TireTraker TPMS

No actual experience using it just yet, but at the end of the day, I think you can't go terribly wrong with any of them. Great added safety precaution!

Hope this helps! Good luck with whatever you decide!
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Old 07-27-2012, 03:18 PM   #19
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Originally Posted by go6car View Post
I just did a bunch of research on all this, myself, and a lot of reading on these forums. Based on others' experiences, I came to the conclusion that I absolutely did want one for our new rig (and first Class A), and I also wanted to ensure we could monitor our future Jeep toad as well (again, based on others' recommendations to make sure we included the toad).

We are primarily weekender/vacation travelers, so I also wanted something that would do the job well, but was also reasonably priced, and easy to use.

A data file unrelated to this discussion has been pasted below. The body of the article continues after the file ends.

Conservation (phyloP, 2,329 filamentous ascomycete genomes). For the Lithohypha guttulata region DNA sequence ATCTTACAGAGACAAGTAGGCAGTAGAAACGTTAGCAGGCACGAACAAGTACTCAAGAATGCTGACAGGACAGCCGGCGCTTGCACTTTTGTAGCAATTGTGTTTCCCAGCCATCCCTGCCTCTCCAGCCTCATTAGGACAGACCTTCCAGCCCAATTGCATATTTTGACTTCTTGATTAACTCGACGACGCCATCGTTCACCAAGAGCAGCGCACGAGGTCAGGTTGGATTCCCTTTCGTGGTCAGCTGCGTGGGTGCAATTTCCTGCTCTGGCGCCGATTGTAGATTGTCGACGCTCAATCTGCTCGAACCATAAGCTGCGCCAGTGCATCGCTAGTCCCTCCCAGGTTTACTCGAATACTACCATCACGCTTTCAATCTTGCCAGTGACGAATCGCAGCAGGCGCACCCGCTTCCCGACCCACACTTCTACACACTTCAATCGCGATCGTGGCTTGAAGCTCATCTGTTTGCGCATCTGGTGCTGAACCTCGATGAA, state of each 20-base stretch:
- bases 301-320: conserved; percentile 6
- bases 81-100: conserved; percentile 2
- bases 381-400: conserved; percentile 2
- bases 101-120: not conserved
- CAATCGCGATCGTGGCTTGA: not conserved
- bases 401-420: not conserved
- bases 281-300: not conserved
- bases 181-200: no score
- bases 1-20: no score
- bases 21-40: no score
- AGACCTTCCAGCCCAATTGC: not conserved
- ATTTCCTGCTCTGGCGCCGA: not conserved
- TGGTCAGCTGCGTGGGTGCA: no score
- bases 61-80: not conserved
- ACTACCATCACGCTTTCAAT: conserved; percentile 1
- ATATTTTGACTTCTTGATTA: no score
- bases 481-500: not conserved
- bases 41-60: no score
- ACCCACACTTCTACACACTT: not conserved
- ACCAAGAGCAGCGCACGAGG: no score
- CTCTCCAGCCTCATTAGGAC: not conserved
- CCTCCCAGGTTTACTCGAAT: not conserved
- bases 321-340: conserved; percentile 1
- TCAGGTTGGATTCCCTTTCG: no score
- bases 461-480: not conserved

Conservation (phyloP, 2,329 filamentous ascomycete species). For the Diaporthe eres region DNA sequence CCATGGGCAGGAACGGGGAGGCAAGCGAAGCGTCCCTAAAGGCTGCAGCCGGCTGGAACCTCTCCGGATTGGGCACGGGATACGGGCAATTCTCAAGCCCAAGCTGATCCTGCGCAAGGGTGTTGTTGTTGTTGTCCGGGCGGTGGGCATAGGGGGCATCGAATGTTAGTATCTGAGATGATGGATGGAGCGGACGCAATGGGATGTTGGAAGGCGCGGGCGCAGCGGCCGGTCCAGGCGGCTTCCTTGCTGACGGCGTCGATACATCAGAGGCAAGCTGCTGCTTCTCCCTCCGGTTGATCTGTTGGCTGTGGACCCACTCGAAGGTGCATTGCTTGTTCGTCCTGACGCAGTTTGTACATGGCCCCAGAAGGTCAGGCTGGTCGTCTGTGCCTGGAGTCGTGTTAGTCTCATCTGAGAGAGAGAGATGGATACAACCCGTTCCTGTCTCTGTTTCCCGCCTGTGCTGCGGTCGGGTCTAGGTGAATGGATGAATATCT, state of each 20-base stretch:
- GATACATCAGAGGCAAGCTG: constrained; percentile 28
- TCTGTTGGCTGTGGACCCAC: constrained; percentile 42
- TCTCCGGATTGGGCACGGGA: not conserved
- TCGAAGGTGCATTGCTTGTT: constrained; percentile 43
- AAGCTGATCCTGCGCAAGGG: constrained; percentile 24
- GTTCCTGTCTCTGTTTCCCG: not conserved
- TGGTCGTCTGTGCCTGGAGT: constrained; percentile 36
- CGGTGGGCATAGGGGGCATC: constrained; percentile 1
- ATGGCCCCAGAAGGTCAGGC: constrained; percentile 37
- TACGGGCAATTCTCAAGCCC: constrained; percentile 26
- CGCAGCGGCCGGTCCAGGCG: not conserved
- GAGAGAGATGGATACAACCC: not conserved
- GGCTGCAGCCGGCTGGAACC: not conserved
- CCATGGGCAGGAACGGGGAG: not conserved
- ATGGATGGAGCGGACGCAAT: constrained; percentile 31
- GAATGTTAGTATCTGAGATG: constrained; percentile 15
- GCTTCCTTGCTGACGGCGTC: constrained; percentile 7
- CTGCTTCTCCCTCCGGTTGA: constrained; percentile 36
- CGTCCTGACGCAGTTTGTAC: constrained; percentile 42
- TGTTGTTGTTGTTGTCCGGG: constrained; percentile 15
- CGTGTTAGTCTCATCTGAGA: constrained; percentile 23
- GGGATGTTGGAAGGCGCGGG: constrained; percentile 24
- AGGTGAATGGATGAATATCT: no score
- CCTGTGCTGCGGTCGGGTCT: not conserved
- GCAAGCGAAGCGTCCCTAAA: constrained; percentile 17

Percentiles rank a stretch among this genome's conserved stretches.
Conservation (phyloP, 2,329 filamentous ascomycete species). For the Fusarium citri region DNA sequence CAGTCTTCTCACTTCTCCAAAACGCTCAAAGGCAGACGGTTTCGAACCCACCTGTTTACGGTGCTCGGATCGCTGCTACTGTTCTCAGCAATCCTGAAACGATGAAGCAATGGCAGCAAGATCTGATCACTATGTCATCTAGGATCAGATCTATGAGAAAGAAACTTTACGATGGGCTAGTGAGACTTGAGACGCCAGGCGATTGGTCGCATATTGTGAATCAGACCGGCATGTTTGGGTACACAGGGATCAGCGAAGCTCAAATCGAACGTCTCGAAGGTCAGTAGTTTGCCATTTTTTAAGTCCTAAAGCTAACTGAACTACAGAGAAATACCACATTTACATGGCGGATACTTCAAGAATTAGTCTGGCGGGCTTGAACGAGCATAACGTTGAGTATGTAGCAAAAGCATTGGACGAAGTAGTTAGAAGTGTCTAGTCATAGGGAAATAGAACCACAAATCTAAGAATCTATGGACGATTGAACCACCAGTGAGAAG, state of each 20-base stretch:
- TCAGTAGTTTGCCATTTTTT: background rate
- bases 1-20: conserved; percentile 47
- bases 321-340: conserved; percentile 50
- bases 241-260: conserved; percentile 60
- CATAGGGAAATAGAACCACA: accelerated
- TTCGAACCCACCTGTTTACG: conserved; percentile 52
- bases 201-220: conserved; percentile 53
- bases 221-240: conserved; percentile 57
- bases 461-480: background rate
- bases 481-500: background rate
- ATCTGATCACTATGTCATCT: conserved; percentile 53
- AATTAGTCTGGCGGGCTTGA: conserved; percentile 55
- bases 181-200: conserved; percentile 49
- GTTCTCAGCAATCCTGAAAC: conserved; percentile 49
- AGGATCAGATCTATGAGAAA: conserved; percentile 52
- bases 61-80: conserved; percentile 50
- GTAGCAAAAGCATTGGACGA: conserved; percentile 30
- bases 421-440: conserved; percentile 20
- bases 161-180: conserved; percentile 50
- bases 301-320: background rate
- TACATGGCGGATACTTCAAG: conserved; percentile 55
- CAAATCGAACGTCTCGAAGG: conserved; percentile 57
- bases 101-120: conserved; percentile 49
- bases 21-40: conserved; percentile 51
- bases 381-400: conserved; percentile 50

I, like one of the other posters, also ended up with Tire Tracker (which I believe is the same system that Camping World has marketed under "Tire Minder", and is also marketed under 'Hawkshead'). You can change your own batteries on these (they have external sensors that attach to the valve stems).

I went with the 'Tire Tracker' branded one because it had the best price of the three and the longest warranty. I also got the battery-operated signal amplifier, just to be extra safe that we help mitigate any wireless signal loss.

TireTraker TPMS

No actual experience using it just yet, but at the end of the day, I think you can't go terribly wrong with any of them. Great added safety precaution!

Hope this helps! Good luck with whatever you decide!